5 Reasons Travel Should Be Part of Education
Why do I think travel is a vital part of every well rounded education?
There’s More to Learn in Life Than Spelling Rules & Math Facts
- That “they” are just like us
- That we can live without many of our “necessities”
- That there are many sides to a story, historical or otherwise
- That we are stronger than we believe we are
- That we are in love with places and people we have not met yet
- That there are many ways to live a life
- That our assumptions are wrong: case in point, the mango you bought in the grocery store, in no way approximates the breadth and depth of the experience of “mango” in the tropics. Incidentally, your assumptions will be challenged beyond fruit.
- Travel teaches gratefulness in a way nothing else can
- The limits of yourself. Travel will challenge your pre-conceived notions, even about yourself… especially about yourself
The classroom is a good start. The world will continue your education.
Proper Socialization Happens in the Real World
It’s in our interactions with a broad swath of humanity that we come to find our place in the world. Not in being trapped within one social context. Travel will socialize you in a way that changes you forever. Skin colors begin to blend into one. Accents, while giving you hints about a person’s origin, will become a sort of music to your ear, instead of something that makes someone “weird.”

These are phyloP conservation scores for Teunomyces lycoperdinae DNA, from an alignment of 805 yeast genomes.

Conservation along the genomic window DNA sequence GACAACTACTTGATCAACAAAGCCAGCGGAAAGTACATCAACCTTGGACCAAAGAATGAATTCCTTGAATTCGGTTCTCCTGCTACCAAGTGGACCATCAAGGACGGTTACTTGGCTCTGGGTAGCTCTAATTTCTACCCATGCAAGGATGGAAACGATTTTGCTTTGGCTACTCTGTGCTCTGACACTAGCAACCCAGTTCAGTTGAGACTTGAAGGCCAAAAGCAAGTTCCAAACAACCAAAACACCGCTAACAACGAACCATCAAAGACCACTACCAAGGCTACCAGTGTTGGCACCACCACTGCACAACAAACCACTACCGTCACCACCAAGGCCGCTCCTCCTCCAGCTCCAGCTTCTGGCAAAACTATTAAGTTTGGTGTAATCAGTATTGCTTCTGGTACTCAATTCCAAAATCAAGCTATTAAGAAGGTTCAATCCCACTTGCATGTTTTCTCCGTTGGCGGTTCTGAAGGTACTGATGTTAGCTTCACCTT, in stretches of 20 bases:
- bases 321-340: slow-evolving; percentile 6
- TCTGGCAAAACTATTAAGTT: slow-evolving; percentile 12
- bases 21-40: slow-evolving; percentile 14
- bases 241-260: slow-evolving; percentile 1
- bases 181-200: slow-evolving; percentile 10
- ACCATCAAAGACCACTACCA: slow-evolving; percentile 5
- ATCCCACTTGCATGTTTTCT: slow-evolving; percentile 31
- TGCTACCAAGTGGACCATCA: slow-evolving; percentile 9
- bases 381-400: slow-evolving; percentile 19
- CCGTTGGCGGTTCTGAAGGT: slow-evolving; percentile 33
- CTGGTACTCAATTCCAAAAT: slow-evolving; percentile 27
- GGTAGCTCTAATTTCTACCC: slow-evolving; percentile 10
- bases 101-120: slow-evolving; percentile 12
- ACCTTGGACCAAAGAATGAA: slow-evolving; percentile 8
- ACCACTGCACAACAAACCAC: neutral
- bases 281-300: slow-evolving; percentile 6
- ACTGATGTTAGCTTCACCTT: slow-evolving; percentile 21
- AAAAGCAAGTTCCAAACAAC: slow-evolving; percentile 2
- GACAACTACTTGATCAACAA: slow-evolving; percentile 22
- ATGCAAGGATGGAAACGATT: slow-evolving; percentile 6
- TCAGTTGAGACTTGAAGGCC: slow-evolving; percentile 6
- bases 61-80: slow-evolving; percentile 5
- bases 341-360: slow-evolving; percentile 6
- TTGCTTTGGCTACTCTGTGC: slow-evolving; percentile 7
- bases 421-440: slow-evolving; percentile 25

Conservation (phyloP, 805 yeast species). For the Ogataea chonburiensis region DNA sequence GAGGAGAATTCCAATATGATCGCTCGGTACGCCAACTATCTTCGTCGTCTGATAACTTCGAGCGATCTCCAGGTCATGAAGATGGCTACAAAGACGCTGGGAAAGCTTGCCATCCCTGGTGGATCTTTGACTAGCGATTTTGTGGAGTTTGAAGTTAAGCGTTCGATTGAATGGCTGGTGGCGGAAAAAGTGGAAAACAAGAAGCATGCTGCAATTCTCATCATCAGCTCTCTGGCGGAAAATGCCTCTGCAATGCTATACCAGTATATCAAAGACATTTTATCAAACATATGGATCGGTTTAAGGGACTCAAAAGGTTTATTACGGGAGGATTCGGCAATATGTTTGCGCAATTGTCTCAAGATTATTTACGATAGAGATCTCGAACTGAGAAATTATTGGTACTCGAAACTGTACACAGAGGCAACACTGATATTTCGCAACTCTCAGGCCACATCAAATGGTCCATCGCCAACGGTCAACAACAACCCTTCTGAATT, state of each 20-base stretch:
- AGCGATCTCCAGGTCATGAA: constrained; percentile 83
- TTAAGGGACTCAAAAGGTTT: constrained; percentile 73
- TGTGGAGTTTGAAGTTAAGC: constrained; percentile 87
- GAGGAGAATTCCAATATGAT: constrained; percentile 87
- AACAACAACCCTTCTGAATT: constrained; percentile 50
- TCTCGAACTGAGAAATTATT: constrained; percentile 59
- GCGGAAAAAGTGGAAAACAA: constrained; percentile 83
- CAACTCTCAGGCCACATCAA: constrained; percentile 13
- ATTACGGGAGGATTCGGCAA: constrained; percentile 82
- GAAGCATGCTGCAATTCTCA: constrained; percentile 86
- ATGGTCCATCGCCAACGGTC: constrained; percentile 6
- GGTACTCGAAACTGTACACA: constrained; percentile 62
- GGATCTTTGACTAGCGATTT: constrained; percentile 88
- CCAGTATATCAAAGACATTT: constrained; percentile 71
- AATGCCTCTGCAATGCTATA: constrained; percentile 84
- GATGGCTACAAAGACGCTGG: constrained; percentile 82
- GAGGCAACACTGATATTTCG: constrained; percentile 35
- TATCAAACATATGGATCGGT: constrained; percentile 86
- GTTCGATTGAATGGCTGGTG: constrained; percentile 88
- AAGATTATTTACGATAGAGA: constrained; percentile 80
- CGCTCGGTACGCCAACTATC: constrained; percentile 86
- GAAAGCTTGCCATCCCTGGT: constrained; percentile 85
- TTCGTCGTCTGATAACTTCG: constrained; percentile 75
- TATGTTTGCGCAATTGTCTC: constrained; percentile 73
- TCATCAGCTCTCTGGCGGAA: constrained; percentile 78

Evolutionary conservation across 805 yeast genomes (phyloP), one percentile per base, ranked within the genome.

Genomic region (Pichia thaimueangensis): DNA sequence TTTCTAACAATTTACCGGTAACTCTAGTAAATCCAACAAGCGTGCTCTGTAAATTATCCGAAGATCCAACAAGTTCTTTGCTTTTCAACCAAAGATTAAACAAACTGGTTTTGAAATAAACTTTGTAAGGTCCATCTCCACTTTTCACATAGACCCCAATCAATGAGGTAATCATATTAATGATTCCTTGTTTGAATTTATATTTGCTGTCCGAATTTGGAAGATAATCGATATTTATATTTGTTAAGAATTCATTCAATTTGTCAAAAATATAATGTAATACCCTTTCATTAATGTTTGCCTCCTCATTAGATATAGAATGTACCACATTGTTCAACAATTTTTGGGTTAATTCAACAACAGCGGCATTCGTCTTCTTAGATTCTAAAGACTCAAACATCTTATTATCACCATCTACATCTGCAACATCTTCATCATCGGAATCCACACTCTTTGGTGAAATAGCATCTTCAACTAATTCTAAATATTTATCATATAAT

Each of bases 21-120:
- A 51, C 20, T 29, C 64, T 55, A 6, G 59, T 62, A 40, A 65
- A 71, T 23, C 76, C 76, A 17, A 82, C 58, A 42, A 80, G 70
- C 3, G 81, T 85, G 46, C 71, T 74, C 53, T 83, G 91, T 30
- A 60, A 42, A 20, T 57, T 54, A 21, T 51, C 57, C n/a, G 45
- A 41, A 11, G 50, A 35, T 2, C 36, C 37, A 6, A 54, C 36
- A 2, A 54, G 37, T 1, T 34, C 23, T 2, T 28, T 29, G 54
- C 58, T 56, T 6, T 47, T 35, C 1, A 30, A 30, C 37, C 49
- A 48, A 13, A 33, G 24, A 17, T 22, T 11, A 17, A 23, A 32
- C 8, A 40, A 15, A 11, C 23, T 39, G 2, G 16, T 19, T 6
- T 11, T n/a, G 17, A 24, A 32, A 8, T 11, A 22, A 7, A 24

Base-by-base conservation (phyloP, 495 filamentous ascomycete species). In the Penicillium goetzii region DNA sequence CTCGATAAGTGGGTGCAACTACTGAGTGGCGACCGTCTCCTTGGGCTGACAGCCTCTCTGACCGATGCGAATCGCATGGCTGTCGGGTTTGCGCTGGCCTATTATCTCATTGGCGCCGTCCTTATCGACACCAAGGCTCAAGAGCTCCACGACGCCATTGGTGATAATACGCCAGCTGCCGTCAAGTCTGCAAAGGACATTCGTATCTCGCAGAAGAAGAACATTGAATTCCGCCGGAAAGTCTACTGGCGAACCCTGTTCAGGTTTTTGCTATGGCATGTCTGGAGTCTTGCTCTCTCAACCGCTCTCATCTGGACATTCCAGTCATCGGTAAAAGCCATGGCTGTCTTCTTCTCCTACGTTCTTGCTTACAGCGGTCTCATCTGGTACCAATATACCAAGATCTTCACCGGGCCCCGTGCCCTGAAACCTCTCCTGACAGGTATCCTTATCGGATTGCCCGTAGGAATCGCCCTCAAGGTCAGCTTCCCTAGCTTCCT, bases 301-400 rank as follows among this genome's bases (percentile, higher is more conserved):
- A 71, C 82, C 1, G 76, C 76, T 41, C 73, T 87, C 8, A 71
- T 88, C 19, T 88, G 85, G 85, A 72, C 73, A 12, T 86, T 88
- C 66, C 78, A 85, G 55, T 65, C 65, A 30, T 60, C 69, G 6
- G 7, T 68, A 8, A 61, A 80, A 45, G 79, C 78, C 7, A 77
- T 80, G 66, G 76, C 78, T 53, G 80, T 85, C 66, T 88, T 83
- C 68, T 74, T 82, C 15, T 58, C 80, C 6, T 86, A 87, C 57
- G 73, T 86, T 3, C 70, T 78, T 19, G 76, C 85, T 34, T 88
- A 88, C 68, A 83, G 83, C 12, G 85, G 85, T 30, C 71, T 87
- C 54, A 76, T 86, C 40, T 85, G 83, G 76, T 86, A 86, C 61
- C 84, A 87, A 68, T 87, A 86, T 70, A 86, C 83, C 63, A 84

You’ll begin to learn the real meaning of tolerance as you find yourself and your own narrow set of beliefs on the side of the minority, and you discover what it means to be at the mercy of the majority. Tolerance extended is a beautiful thing. You’ll learn about compassion from the old, the weak, the sick, and the children of the world in a way that humbles you… or at least it does me… when I consider how much those with so little are willing to give.
Travel Provides a “Why” for Formal Education
- Spanish seems a silly thing to learn when the upper peninsula of Michigan is your only frame of reference, but it’s an all consuming necessity the moment you step off of the plane in Bogota.